Given the outstanding performance of the major averages and incredible gains by many individual issues, many investors are once again feeling good about participating in the stock and options markets. One of the most important keys to success is to understand how it was achieved and, more importantly, not letting past success go to your head.
This is a good time to remember to some fundamental concepts of investing.
A trader is someone whose primary source of income is generated through buying and selling financial instruments. An investor is someone who uses the purchase and sale of financial instruments to increase or save income.
The styles of traders can vary widely. Some of the most successful traders may only actual make a few "trades" a year. Some of the busiest bees (completing hundreds of round turns a day) end up with little to show for all of their buzzing about.
Everyone should be an investor; only a small minority of people should be traders.
Increased access to information, ease of execution and the low barrier to entry created by the Internet have many investors thinking they are traders. This was never more apparent than during the heady years of the bubble market, as many smart people abandoned their steady paychecks for the prospect of limitless profits -- only to find themselves washed belly-up on the margin-call beach.
While I don't think we'll see an armada of such rudderless proportions head out into the treacherous seas again anytime soon, the siren's song of trading for a living will always lure enough souls to sustain itself as an industry and remain one of a timelessly attractive career choice. As the saying goes, don't let a bull market lull you into believing you are a really smart and excellent trader.
I don't know the pleasure of rigging a jib or the nuances of "coming about," but lessons in sailing must be similar: start small (like on a Sunfish), know where you're going, have good equipment and tools, don't take unnecessary risks, admit when you're lost and never think you can outmaneuver a mother of a storm.
Have a Strategy, Not a System
Never trust anyone who claims to have a system or promises gains. Trading is often analogized to gambling, but unlike poker, the global casino can always introduce a new and unexpected wild card in the middle of the game. Remember those really smart guys (including a couple of Nobel Prize winners) who ran the
Long Term Capital Management hedge fund? They thought they had a system that could lock in winning positions. Then something happened that never happened before, and about $1 trillion was vaporized.
There are plenty of smart people out there in the market, making the possibility that you'll discover some overlooked method of locking in profits highly unlikely. Unless you're doing something illegal, most everyone is basically playing on the same field and bound by the same rules. Develop a winning strategy rather than trying to game the system.
The Decline and Fall of Volatility
Many active option traders have lamented this year's decline in volatility, which, as measured by the VIX, has dropped steadily from the 45% area to a seven-year low of 15%. Nearly 65% of all individual stock options have an implied volatility within 10% of their 52-week low.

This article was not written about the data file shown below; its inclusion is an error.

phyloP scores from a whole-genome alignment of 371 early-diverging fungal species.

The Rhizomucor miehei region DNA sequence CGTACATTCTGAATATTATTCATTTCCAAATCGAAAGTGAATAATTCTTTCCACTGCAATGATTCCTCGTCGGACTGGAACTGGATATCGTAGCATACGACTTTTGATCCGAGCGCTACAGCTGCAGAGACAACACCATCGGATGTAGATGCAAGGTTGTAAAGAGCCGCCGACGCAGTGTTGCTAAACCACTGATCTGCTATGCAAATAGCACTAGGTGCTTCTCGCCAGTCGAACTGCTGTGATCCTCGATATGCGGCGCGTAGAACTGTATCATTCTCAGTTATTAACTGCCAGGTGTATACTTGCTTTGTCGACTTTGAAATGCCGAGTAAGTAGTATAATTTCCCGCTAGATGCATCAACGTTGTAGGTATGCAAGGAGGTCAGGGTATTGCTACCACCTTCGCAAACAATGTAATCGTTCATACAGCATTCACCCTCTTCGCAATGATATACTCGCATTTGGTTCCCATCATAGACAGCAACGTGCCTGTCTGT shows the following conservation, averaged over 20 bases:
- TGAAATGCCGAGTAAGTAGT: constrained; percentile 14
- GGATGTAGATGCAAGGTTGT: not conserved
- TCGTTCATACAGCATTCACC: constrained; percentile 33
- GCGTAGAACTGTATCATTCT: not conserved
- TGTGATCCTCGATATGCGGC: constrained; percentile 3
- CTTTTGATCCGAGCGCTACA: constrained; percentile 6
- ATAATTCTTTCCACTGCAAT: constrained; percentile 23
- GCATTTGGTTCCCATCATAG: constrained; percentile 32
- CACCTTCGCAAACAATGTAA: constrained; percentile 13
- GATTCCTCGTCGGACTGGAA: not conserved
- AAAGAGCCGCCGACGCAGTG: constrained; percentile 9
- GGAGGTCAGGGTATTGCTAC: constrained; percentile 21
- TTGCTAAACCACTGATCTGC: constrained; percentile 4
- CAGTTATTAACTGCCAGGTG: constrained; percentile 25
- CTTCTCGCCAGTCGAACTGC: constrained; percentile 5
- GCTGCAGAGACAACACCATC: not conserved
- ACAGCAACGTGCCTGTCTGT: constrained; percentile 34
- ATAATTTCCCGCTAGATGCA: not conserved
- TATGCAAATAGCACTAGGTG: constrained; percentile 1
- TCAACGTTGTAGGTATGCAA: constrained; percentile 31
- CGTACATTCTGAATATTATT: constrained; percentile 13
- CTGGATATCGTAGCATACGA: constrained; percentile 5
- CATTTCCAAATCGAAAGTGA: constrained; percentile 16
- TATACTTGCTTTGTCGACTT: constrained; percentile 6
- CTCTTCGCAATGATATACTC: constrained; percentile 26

Remember that the decline in implied volatility is an accurate reflection of the drop in real or actual volatility -- the
60-day historical volatility is down to a mere 11%. As the lack of large price swings presents fewer big hits, the majority of people should view this as a great opportunity to add options into their trading strategy.
When options are cheap, portfolio insurance or
hedging positions through the purchase of put options becomes less expensive and increasingly attractive. Call options can be bought to replace long stock holdings to lock in profits and maintain a bullish position but reduce risk.
Straddles can be purchased that only need a small percentage price move in either direction to become profitable.
The bottom line is that what this year's decline in implied volatility has taken away in terms of price decay, it has given back by providing more leverage through cheap option prices.
Time Moves Forward
Einstein's space and time theories aside, one of the few things traders can count on is that the valuation of an option will contract at an accelerated rate over time. One strategy that takes great advantage of time decay, and has been one of the most effective this year, has been calendar spreads, also known as time spreads, which involve buying a long-dated option and simultaneously selling a shorter-dated option. Over the past year I've suggested
calendar spreads in gold, homebuilders and defense stocks. Call it theta, call it shrinkage, call it whatever you want, but understand it and use it to your advantage.
One reason calendar spreads have been so effective in 2003 is that they are an efficient way to establish a limited risk position while minimizing the cost basis. This past year of having stocks and the overall market moving in a steady direction with low volatility is a custom fit for time spreads. I think such spread strategies can continue to be successfully employed on a selective basis in 2004 by both traders and investors.
Steven Smith writes regularly for TheStreet.com. In keeping with TSC's editorial policy, he doesn't own or short individual stocks. He also doesn't invest in hedge funds or other private investment partnerships. He was a seatholding member of the Chicago Board of Trade (CBOT) and the Chicago Board Options Exchange (CBOE) from May 1989 to August 1995. During that six-year period, he traded multiple markets for his own personal account and acted as an executing broker for third-party accounts. He invites you to send your feedback to